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Planting the seeds of tolerance in South Africa through soccer

News Stories, 10 August 2012

© UNHCR/Linh Dang
South African NGO Lesidi La Batho is helping to build understanding between refugees and the local community.

PRETORIA, South Africa, 9 August (UNHCR) An asylum-seeker from Zimbabwe and a South African community outreach worker have united to create understanding in a country where xenophobia has sometimes erupted into violence.

Bradley Shonhai, 23, fled Zimbabwe in 2005 after receiving threats because of his membership in a youth group that supported the opposition Movement for Democratic Change party at the college where was studying electronic repairs.

He now is the coach of an all Zimbabwean football team based in Mabopane township that he founded in 2011. Playing allowed him to escape his money daily worries; his odd jobs fixing electrical appliances were never enough to cover expenses.

Sekia Bokaba, 43, is South African and has been working with the NGO Lesidi La Batho Centre (Light to the People) since 2011, helping youths in the township with skills training. A meeting with UNHCR and Nike got Bokaba's organization interested in launching a sport's peace project.

Bokaba attended the pick-up games the Zimbabweans played to earn a little money and then asked Shonhai if he would join the peace project.

"Bradley was extremely doubtful. He asked me, 'why are you doing this for us?'" said Bokaba. But after he explained the goal of promoting tolerance between South African and refugees, Shonhai agreed to be part of it. Next he had to get support from his own community.

"I had to explain to the political, social and community leaders in the township to get their support. They also questioned the reasons behind the project. I told them: 'Some of them are your neighbours, some rent rooms from you in your yard. Are you going to chase them away?'"

"They had no choice but to accept the project because they realised it was a good thing," said Bokaba.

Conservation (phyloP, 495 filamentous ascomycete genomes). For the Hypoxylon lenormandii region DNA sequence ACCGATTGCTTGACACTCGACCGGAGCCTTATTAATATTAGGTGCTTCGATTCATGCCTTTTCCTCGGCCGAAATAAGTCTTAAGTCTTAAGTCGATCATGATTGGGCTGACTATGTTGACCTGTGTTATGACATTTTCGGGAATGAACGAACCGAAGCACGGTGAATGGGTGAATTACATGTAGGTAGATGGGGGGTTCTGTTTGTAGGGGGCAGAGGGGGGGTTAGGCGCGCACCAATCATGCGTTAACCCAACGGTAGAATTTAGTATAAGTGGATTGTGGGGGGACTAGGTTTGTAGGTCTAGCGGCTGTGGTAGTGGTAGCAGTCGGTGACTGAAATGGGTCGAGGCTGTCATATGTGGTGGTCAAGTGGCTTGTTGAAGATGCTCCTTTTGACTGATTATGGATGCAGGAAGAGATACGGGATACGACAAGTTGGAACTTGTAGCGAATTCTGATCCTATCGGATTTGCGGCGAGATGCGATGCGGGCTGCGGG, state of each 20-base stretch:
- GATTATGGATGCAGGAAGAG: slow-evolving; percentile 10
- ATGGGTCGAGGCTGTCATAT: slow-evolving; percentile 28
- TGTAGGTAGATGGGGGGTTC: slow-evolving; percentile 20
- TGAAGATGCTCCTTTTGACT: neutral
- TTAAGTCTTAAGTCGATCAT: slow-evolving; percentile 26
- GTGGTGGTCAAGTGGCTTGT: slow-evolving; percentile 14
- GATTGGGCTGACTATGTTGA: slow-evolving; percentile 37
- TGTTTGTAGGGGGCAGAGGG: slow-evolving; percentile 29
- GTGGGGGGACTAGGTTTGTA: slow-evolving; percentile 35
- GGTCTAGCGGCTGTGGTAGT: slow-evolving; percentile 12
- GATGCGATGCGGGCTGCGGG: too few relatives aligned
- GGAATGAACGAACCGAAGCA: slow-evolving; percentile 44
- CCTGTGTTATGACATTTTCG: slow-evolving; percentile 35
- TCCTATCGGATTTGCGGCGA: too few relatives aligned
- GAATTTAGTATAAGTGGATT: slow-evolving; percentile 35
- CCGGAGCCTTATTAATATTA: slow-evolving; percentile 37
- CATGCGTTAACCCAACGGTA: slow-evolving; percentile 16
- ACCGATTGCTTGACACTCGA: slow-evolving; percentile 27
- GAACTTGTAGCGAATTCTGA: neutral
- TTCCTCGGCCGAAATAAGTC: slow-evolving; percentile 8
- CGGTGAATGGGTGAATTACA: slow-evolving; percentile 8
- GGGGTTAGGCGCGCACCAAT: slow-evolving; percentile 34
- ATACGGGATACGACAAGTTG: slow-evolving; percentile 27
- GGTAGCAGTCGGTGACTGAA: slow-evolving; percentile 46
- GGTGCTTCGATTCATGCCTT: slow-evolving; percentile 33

Funding comes from the Ninemillion.org campaign, which was created in 2006 by the United Nations High Commissioner for Refugees (UNHCR) in partnership with Nike and Microsoft. Since then, numerous partners have supported the campaign. The overall aim is to provide more than nine million refugee youth with improved access to quality education, sport and technology.

Sport can be a powerful tool to strengthen social ties and community networks, and promote ideals of peace, solidarity, non-violence, tolerance and justice. With xenophobia being a major challenge in South Africa, UNHCR, with the support of Ninemillion.org, saw soccer as a means to promote tolerance between refugees and their host communities.

This specific project is being implemented by four NGOs in Gauteng province in South Africa Xaveri Movement, Daveyton Environmental Youth Counsel, Altus Sport and Lesedi La Batho.

While funding is only available for a few months this year, it has enabled Lesedi Le Batho to begin a process of social cohesion in the community. "We hope to continue on this path and maybe get funding from other sources, said Chrisna Groenewald, Lesidi La Batho's managing director.

Lesedi La Batho hopes to assist the refugee soccer team to become officially registered so they can play other South African teams. On the day of a tournament, the refugee team received a full uniform kit for the first time, including soccer boots.

At the tournament, at the local secondary school, a UNHCR official explained why the refugees are in South Africa. School children nodded as they heard that these people were forced to flee, much like South Africans had to live in exile during the struggle against apartheid.

"If we can plant the seed of tolerance in just one child, then it has all been worth it," said Groenewald. Behind her Bokiba and Shonhai were heading off to organise a medal presentation.

By Tina Ghelli, in Pretoria




UNHCR country pages